Sanjaya said, “Then, O king, the mighty-armed Satyaki invincible inbattle, drawing in that conflict an excellent bow capable of bearing agreat strain shot innumerable winged arrows resembling snakes of virulentpoison, displaying his wonderful lightness of hand. And while slaying hisfoes in battle, so quickly did he draw the bow, take out his arrows, fixthem on the bowstring, and letting them off throw them among the foe,that he then seemed to be a mass of clouds pouring a thick shower ofrain. Beholding him then thus blazing up (like a swelling fire), kingDuryodhana, O Bharata, despatched ten thousand cars against him. But thatgreat bowman, Satyaki, of prowess incapable of being baffled andpossessed of great energy, slew with his celestial weapons all thosemighty car-warriors. Having achieved, bow in hand, that fierce feat, thathero then approached Bhurisravas in battle. And Bhurisravas also, thatenhancer of the fame of the Kurus, beholding the Dhartarashtra ranks thusfelled by Yuyudhana, rushed in wrath against the latter. Drawing hisgreat bow which resembled that of Indra himself in hue, he shot thousandsof shafts, O monarch, looking like snakes of virulent poison andpossessed of the strength of the thunder, displaying his extremelightness of hand. Thereupon the combatants that followed Satyaki, unableto bear those shafts of fatal touch, fled away, O king, in alldirections, abandoning, O monarch, the invincible Satyaki in thatconflict. Beholding this, the mighty sons of Yuyudhana, all mightycar-warriors of great renown, cased in excellent mail, bearing diversearms, and possessing excellent standards, approaching that great bowman,viz., Bhurisravas, in battle, wrathfully addressed that warrior bearingon his standard the device of a sacrificial stake, and said these words,’Listen, O kinsman of the Kauravas, O thou that art possessed of greatstrength, come, fight in battle with us, i.e., with either all of usjointly or with each of us separately. Vanquishing us in battle thoumayst win great renown, or ourselves, vanquishing thee, will have greatgratification.’ Thus addressed by them, that mighty hero endued withgreat strength and proud of his prowess, that foremost of men, beholdingthem before him, replied unto them, saying, ‘Ye heroes, ye have saidwell. If such be now your wish, fight ye then all together with care. Ishall slay all of you in battle.’ Thus addressed by him, those heroic andmighty bowmen endued with great activity covered that chastiser of foeswith a thick shower of arrows. And it was towards the afternoon, O king,that that dreadful battle took place between Bhurisravas alone on oneside and the many united together on the other. And those ten heroescovered that single mighty car-warrior with showers of arrows like theclouds showering rain on a mountain cliff in the season of rains. Thatmighty car-warrior, however, cut off, those clouds of shafts shot by themresembling the fatal darts of Death or the very thunder in effulgence,before they could reach him. They then, surrounding thatmighty-armed warrior, endeavoured to slay him. But the son of Somadatta,excited with rage, cut off their bows, O Bharata, and then their heads,with sharp shafts. Thus slain, they fell down, O monarch, like mightytrees felled by the thunder. Beholding then his mighty sons thusslain in battle, the Vrishni hero (Satyaki), O king, uttering a loudroar, rushed against Bhurisravas. And those mighty warriors then eachpressed his car against the other. And each of them in that combat slewthe other’s car-steeds. And both deprived of their cars, those mightywarriors jumped down on the ground. And both taking up large scimitarsand excellent shields encountered each other. And those tigers among men,stationed for the encounter, shone brightly. Then Bhimasena, O king,quickly coming up to Satyaki thus armed with an excellent scimitar, tookhim up on his own car. And thy son also, O monarch, speedily took upBhurisravas on his car, in that battle, at the very sight of all thebowmen.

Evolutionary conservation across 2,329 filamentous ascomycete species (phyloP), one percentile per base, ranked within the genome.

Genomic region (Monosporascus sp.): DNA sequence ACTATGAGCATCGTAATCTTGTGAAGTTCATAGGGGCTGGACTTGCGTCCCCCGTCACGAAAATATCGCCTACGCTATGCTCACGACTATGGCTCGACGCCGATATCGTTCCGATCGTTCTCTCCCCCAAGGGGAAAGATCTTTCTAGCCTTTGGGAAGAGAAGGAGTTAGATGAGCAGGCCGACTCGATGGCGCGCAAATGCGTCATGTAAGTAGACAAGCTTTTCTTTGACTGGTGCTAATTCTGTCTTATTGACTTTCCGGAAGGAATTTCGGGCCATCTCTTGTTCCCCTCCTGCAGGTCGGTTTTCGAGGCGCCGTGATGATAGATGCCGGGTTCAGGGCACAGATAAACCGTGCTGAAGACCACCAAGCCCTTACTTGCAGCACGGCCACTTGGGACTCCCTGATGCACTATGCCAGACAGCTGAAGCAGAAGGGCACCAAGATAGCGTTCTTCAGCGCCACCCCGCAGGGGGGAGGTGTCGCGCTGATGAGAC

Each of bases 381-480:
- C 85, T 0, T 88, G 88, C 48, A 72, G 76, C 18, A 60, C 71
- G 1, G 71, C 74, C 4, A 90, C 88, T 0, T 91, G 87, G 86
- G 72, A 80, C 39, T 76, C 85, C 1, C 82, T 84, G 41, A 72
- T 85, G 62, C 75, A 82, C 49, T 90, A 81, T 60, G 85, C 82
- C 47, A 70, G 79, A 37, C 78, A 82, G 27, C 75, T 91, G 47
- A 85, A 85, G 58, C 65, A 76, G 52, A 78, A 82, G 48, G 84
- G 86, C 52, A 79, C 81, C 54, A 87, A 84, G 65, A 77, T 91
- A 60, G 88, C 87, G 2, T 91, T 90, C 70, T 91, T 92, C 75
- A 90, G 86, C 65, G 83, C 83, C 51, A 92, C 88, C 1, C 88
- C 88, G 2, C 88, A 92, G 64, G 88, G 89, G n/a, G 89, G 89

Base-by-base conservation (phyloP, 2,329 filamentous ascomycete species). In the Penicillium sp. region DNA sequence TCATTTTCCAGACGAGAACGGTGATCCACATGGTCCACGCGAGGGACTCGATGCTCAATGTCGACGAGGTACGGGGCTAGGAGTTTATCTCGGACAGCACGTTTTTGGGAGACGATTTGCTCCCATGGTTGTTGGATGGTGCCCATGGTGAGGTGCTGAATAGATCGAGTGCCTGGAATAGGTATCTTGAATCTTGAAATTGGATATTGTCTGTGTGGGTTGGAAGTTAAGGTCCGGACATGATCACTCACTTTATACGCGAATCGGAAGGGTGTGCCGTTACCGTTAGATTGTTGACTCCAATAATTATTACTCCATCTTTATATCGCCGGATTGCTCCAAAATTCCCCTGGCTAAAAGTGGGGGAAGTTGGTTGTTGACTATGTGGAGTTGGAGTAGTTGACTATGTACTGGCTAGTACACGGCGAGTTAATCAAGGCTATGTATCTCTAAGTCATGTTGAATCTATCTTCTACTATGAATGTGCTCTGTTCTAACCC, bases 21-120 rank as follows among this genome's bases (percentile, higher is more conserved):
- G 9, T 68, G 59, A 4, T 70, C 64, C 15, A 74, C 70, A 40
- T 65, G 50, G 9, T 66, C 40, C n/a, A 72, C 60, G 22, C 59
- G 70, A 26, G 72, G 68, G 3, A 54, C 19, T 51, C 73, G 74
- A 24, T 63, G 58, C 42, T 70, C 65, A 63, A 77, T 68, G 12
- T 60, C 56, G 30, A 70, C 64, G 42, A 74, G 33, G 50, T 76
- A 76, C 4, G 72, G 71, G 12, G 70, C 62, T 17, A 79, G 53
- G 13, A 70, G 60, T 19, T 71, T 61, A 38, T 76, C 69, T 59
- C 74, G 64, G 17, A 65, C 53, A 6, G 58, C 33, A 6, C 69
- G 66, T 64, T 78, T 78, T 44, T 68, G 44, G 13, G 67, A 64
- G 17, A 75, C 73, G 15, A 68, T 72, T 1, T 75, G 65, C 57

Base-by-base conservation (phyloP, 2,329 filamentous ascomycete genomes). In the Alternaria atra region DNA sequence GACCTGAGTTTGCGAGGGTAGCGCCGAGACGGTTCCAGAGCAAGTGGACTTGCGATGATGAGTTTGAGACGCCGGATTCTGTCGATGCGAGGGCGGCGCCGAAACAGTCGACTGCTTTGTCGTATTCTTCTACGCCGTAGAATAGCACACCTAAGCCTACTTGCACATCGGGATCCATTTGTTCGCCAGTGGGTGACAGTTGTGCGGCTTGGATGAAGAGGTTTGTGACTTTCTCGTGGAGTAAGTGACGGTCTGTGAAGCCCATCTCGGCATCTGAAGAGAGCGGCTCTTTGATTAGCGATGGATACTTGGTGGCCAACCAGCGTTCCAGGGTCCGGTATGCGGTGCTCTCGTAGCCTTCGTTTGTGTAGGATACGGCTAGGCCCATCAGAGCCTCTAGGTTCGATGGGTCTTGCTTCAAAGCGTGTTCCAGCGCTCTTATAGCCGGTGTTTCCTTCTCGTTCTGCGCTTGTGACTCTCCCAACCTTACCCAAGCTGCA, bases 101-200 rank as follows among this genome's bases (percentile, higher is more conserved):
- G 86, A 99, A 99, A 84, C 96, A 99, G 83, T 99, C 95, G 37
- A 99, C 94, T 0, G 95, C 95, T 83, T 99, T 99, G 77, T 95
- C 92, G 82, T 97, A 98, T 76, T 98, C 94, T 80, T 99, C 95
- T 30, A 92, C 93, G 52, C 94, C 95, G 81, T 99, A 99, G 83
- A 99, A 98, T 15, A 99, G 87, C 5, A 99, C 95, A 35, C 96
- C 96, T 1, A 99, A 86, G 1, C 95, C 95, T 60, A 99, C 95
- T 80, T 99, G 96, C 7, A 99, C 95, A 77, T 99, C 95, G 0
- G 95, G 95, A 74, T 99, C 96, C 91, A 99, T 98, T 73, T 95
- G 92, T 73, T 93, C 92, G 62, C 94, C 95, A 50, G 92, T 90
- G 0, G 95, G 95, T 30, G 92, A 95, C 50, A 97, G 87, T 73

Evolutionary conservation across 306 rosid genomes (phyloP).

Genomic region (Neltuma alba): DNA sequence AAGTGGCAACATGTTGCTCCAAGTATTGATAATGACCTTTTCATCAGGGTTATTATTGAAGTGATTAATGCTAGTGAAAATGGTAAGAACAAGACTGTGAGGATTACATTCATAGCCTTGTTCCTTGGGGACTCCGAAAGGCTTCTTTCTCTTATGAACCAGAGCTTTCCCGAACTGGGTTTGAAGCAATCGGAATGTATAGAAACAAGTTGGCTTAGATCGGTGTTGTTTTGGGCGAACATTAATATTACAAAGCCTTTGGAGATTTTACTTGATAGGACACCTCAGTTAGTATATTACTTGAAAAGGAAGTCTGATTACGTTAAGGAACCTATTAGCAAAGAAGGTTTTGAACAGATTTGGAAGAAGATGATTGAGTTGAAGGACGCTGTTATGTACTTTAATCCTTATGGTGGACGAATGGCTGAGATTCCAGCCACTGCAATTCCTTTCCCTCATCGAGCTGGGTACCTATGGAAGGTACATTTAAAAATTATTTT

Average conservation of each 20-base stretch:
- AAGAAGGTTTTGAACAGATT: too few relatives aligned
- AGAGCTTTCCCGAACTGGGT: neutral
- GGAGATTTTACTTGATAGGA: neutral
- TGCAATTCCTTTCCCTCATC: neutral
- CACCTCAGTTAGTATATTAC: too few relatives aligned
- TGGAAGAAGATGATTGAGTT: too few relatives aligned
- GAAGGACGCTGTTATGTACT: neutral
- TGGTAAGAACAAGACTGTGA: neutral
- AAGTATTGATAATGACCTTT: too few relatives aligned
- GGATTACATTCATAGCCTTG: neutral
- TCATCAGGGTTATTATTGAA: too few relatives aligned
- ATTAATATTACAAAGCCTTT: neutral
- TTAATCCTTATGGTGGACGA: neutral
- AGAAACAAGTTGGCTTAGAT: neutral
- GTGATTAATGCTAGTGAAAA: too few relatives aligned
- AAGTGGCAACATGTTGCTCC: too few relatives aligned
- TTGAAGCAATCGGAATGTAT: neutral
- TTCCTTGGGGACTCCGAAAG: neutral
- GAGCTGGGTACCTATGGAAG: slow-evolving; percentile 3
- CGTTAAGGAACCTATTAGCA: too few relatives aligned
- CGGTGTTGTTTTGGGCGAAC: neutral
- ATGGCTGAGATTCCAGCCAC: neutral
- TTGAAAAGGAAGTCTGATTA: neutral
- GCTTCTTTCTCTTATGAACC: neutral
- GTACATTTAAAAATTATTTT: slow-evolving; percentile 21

“Meanwhile, during the continuance of that battle, the Pandavas, O bullof Bharata’s race, excited with wrath, fought with that mightycar-warrior Bhishma. And when the sun assumed a red hue, Dhananjayaexerting himself actively, slew five and twenty thousand greatcar-warriors. These, urged on by Duryodhana for slaying Partha, were thuscompletely destroyed before they could even come up to him, like insectson a blazing fire. Then the Matsyas and the Kekayas, all accomplished inthe science of arms, surrounded that mighty car-warrior Partha as alsohis son (for supporting them). Just at that time the sun disappeared, andall the combatants seemed to be deprived of their senses. Then attwilight, O king, thy sire Devavrata, his animals having been tired,caused the troops to be withdrawn. And the troops of both the Pandavasand the Kurus, filled with fear and anxiety in course of that dreadfulencounter, proceeded to their respective camps, the Pandavas with theSrinjayas and the Kauravas also rested for the night agreeably to therules (of military science).”